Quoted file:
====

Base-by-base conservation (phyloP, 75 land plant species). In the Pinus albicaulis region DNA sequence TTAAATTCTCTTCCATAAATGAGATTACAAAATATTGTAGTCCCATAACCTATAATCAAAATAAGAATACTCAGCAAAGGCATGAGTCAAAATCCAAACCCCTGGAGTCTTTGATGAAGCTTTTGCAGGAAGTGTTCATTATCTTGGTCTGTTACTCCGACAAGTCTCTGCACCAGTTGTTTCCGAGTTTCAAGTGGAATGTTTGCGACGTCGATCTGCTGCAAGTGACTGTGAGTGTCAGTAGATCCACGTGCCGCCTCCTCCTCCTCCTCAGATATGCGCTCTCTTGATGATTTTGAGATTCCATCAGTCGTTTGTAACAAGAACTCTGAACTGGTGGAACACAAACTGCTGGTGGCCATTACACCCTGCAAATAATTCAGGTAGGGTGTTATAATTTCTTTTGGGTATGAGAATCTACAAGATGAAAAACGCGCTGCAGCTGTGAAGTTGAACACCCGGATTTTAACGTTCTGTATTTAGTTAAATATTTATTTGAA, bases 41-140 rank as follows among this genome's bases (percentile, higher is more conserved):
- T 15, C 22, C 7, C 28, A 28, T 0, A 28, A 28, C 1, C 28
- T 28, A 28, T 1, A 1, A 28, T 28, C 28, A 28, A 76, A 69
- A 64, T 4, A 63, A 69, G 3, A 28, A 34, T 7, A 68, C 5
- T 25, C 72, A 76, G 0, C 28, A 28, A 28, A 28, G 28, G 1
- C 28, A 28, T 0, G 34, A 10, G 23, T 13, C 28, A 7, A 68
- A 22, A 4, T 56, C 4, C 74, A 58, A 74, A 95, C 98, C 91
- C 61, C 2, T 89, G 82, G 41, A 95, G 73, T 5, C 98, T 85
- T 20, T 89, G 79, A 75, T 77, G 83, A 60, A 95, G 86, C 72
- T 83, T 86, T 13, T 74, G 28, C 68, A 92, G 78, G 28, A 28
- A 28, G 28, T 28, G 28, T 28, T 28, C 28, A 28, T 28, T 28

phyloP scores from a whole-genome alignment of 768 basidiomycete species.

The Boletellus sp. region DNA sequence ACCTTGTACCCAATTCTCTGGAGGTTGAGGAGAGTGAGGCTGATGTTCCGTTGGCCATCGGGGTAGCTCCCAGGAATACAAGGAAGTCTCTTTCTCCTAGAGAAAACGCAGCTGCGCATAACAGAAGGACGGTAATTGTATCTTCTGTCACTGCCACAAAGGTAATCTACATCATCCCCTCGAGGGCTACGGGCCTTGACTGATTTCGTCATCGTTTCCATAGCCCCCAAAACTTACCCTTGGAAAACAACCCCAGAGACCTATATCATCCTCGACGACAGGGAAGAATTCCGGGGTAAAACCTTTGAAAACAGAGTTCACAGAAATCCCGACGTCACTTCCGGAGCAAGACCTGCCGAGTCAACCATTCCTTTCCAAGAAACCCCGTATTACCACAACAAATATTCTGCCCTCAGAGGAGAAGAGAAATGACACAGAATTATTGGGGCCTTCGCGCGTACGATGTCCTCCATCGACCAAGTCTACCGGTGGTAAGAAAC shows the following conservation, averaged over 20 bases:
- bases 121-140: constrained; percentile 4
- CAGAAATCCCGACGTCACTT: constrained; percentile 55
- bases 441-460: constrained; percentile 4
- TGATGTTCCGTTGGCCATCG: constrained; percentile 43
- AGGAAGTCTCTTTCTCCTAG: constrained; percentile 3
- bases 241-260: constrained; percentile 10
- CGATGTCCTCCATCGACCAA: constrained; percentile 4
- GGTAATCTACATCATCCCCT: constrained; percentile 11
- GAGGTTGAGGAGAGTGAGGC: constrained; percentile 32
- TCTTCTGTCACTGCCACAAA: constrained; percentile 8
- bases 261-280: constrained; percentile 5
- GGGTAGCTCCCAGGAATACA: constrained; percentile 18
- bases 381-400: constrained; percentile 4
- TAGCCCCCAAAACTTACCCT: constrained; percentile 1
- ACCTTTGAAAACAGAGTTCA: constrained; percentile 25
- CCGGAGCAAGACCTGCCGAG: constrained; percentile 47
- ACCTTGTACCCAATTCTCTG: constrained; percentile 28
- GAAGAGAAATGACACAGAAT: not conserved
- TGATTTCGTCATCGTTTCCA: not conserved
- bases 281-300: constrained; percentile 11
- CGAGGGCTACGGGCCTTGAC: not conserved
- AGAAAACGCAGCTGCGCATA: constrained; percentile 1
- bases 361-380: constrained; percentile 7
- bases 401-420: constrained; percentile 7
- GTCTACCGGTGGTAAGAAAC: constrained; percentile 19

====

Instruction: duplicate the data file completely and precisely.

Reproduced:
Base-by-base conservation (phyloP, 75 land plant species). In the Pinus albicaulis region DNA sequence TTAAATTCTCTTCCATAAATGAGATTACAAAATATTGTAGTCCCATAACCTATAATCAAAATAAGAATACTCAGCAAAGGCATGAGTCAAAATCCAAACCCCTGGAGTCTTTGATGAAGCTTTTGCAGGAAGTGTTCATTATCTTGGTCTGTTACTCCGACAAGTCTCTGCACCAGTTGTTTCCGAGTTTCAAGTGGAATGTTTGCGACGTCGATCTGCTGCAAGTGACTGTGAGTGTCAGTAGATCCACGTGCCGCCTCCTCCTCCTCCTCAGATATGCGCTCTCTTGATGATTTTGAGATTCCATCAGTCGTTTGTAACAAGAACTCTGAACTGGTGGAACACAAACTGCTGGTGGCCATTACACCCTGCAAATAATTCAGGTAGGGTGTTATAATTTCTTTTGGGTATGAGAATCTACAAGATGAAAAACGCGCTGCAGCTGTGAAGTTGAACACCCGGATTTTAACGTTCTGTATTTAGTTAAATATTTATTTGAA, bases 41-140 rank as follows among this genome's bases (percentile, higher is more conserved):
- T 15, C 22, C 7, C 28, A 28, T 0, A 28, A 28, C 1, C 28
- T 28, A 28, T 1, A 1, A 28, T 28, C 28, A 28, A 76, A 69
- A 64, T 4, A 63, A 69, G 3, A 28, A 34, T 7, A 68, C 5
- T 25, C 72, A 76, G 0, C 28, A 28, A 28, A 28, G 28, G 1
- C 28, A 28, T 0, G 34, A 10, G 23, T 13, C 28, A 7, A 68
- A 22, A 4, T 56, C 4, C 74, A 58, A 74, A 95, C 98, C 91
- C 61, C 2, T 89, G 82, G 41, A 95, G 73, T 5, C 98, T 85
- T 20, T 89, G 79, A 75, T 77, G 83, A 60, A 95, G 86, C 72
- T 83, T 86, T 13, T 74, G 28, C 68, A 92, G 78, G 28, A 28
- A 28, G 28, T 28, G 28, T 28, T 28, C 28, A 28, T 28, T 28

phyloP scores from a whole-genome alignment of 768 basidiomycete species.

The Boletellus sp. region DNA sequence ACCTTGTACCCAATTCTCTGGAGGTTGAGGAGAGTGAGGCTGATGTTCCGTTGGCCATCGGGGTAGCTCCCAGGAATACAAGGAAGTCTCTTTCTCCTAGAGAAAACGCAGCTGCGCATAACAGAAGGACGGTAATTGTATCTTCTGTCACTGCCACAAAGGTAATCTACATCATCCCCTCGAGGGCTACGGGCCTTGACTGATTTCGTCATCGTTTCCATAGCCCCCAAAACTTACCCTTGGAAAACAACCCCAGAGACCTATATCATCCTCGACGACAGGGAAGAATTCCGGGGTAAAACCTTTGAAAACAGAGTTCACAGAAATCCCGACGTCACTTCCGGAGCAAGACCTGCCGAGTCAACCATTCCTTTCCAAGAAACCCCGTATTACCACAACAAATATTCTGCCCTCAGAGGAGAAGAGAAATGACACAGAATTATTGGGGCCTTCGCGCGTACGATGTCCTCCATCGACCAAGTCTACCGGTGGTAAGAAAC shows the following conservation, averaged over 20 bases:
- bases 121-140: constrained; percentile 4
- CAGAAATCCCGACGTCACTT: constrained; percentile 55
- bases 441-460: constrained; percentile 4
- TGATGTTCCGTTGGCCATCG: constrained; percentile 43
- AGGAAGTCTCTTTCTCCTAG: constrained; percentile 3
- bases 241-260: constrained; percentile 10
- CGATGTCCTCCATCGACCAA: constrained; percentile 4
- GGTAATCTACATCATCCCCT: constrained; percentile 11
- GAGGTTGAGGAGAGTGAGGC: constrained; percentile 32
- TCTTCTGTCACTGCCACAAA: constrained; percentile 8
- bases 261-280: constrained; percentile 5
- GGGTAGCTCCCAGGAATACA: constrained; percentile 18
- bases 381-400: constrained; percentile 4
- TAGCCCCCAAAACTTACCCT: constrained; percentile 1
- ACCTTTGAAAACAGAGTTCA: constrained; percentile 25
- CCGGAGCAAGACCTGCCGAG: constrained; percentile 47
- ACCTTGTACCCAATTCTCTG: constrained; percentile 28
- GAAGAGAAATGACACAGAAT: not conserved
- TGATTTCGTCATCGTTTCCA: not conserved
- bases 281-300: constrained; percentile 11
- CGAGGGCTACGGGCCTTGAC: not conserved
- AGAAAACGCAGCTGCGCATA: constrained; percentile 1
- bases 361-380: constrained; percentile 7
- bases 401-420: constrained; percentile 7
- GTCTACCGGTGGTAAGAAAC: constrained; percentile 19